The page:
A major difference in types of timeshare ownership is that between deeded and right to use contracts. With deeded contracts the use of the timeshare resort is usually divided into week long increments and these are sold as fractional ownership and are real property. As with any other piece of real estate you may use your week, rent your week, give it away, or leave it to your heirs. While this form of ownership can offer additional security to the owner as a form of physical ownership, deeded timeshare ownership can be as complex as outright property ownership in that the structure of deeds varies according to local property laws. Leasehold deeds are common and offer ownership for a fixed period of time after which the ownership reverts to the Freeholder. Occasionally, leasehold deeds are offered in perpetuity however many do not convey ownership of the land but merely the apartment or 'unit' of accommodation.
With right to use, the timeshare purchaser has the right to use the property in accordance with the contract but at some point the contract ends and all rights revert to the property owner. In other words, the right to use contract grants the right to use the resort for a specific number of years. In many countries there are severe limits on foreign property ownership, so this is a common method for developing timeshare resorts in countries such as Mexico. Disney Vacation Club is also sold as a right to use. Care should be taken with this form of ownership as the right to use often takes the form of 'club membership' or right to use the reservation system. Where the reservation system is owned by a Company not in the control of the owners, the right of use may be lost with the demise of the controlling Company.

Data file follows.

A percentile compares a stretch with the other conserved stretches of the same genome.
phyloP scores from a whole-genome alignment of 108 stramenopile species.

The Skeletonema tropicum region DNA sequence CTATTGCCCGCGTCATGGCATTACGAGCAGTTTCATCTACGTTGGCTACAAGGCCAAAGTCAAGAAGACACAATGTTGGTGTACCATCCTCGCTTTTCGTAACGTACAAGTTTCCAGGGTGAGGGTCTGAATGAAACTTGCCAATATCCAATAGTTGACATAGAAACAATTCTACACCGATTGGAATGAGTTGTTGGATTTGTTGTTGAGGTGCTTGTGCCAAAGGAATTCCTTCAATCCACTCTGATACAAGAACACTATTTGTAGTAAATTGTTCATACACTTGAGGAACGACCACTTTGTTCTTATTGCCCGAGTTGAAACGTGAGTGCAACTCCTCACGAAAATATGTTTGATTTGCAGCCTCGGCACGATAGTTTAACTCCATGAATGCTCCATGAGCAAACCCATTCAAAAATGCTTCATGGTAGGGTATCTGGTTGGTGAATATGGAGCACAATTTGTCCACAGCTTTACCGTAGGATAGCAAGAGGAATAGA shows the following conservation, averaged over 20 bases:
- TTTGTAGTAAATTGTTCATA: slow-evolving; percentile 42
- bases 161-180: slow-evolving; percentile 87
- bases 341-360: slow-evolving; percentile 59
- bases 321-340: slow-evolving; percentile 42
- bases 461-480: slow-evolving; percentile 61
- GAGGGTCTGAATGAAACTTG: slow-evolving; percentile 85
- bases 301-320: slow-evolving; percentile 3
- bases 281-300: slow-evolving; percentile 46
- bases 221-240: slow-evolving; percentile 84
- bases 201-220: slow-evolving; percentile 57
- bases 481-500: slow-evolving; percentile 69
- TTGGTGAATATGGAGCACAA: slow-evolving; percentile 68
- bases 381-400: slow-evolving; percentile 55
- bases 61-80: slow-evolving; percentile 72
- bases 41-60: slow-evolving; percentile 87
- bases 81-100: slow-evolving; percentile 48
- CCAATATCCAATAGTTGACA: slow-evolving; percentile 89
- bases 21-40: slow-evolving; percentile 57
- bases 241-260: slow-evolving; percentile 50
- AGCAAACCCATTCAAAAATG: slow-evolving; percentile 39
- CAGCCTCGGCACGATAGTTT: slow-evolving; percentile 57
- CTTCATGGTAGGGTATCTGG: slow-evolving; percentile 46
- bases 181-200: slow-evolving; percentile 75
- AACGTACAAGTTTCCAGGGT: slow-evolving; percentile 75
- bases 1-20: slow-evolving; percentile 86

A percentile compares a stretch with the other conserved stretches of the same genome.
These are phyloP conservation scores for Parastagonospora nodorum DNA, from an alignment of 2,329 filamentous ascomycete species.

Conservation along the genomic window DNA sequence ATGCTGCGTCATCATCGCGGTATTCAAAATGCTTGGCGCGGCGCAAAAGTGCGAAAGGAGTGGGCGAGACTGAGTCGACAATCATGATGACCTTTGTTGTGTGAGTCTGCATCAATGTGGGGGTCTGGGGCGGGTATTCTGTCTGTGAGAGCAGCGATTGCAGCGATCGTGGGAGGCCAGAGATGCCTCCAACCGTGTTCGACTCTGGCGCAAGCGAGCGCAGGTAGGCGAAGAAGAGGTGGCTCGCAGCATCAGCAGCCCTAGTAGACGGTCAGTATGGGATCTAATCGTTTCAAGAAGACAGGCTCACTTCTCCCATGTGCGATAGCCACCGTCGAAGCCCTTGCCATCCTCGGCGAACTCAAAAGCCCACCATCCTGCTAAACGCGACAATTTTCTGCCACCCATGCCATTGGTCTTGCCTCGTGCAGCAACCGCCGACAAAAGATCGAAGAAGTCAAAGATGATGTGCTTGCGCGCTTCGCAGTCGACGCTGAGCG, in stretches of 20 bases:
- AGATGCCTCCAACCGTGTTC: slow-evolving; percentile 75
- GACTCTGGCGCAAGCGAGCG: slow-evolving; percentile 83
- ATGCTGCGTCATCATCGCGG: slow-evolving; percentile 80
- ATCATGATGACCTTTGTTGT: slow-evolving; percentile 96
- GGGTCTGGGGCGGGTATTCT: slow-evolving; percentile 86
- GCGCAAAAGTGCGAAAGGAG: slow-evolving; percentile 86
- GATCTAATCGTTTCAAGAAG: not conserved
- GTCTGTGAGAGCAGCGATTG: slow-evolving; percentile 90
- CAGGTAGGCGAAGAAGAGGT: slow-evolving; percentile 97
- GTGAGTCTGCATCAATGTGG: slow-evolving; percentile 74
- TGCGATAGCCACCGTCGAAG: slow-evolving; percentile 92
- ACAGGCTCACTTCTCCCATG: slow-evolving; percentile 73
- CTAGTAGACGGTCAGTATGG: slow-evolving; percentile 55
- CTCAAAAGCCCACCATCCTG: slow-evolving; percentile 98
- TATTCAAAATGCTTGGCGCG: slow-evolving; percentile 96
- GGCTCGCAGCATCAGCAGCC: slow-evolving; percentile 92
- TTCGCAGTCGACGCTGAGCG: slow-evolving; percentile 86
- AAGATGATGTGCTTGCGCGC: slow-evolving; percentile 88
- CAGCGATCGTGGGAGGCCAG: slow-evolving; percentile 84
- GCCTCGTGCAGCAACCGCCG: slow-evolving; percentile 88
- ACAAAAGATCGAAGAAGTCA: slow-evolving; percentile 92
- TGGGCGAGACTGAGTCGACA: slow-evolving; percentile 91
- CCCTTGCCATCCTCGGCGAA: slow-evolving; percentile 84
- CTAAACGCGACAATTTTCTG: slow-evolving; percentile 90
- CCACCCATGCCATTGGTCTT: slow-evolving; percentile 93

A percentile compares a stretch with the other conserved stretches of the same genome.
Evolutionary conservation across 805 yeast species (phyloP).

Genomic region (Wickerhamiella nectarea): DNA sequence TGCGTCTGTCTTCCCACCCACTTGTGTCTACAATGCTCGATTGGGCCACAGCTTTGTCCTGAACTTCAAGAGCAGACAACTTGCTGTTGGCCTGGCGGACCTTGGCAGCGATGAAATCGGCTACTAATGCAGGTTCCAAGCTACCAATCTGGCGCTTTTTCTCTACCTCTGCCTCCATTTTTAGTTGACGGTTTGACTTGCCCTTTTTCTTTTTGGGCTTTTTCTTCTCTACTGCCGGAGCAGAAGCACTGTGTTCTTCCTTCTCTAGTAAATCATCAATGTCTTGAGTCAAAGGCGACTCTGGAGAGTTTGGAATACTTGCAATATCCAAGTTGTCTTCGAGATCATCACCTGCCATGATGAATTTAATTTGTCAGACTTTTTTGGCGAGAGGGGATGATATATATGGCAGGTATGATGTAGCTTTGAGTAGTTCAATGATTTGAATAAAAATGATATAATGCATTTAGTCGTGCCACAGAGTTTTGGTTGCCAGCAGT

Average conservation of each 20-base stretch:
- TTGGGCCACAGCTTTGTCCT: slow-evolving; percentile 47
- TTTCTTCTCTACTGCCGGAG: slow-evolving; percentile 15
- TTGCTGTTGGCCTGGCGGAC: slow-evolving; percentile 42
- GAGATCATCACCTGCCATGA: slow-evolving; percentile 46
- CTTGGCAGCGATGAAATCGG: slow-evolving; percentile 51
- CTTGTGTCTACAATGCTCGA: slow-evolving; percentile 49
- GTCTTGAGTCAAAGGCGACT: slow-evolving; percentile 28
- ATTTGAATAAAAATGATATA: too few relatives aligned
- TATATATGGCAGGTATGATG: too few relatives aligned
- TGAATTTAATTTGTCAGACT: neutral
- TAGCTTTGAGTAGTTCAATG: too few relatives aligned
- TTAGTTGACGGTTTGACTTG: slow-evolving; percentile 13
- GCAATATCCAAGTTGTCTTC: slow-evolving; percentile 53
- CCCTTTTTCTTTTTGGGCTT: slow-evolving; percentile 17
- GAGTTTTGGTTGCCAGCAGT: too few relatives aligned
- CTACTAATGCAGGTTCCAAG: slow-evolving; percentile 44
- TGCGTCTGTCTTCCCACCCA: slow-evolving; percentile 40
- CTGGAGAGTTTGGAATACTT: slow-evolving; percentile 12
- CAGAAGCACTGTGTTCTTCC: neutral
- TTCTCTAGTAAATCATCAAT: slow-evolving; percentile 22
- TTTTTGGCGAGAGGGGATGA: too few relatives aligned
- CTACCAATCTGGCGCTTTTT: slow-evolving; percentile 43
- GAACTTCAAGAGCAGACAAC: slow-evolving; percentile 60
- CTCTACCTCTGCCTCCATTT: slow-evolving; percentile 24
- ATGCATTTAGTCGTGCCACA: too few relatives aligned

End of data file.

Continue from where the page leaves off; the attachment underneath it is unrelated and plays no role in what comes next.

Vacation clubs are organizations that may own timeshare units in multiple resorts in different locations. Some clubs consist only of individual weeks at other developer's resorts. They are sold both as deeded or right to use and club members may reserve vacation time at any of the owned resort units based on availability. Vacation clubs cater to a wide range of economic backgrounds and income levels.
Resort based points programs are also sold as deeded and as right to use. Points programs annually give the owner an amount of points equal to the level of ownership. The timeshare owner in a points program can then use these points to make travel arrangements within the resort group. Many points programs are affiliated with large resort groups offering a large selection of options for destination. Many resort point programs provide flexibility from the traditional week stay. Resort point program members, such as Worldmark, may request from the entire available inventory of the resort group.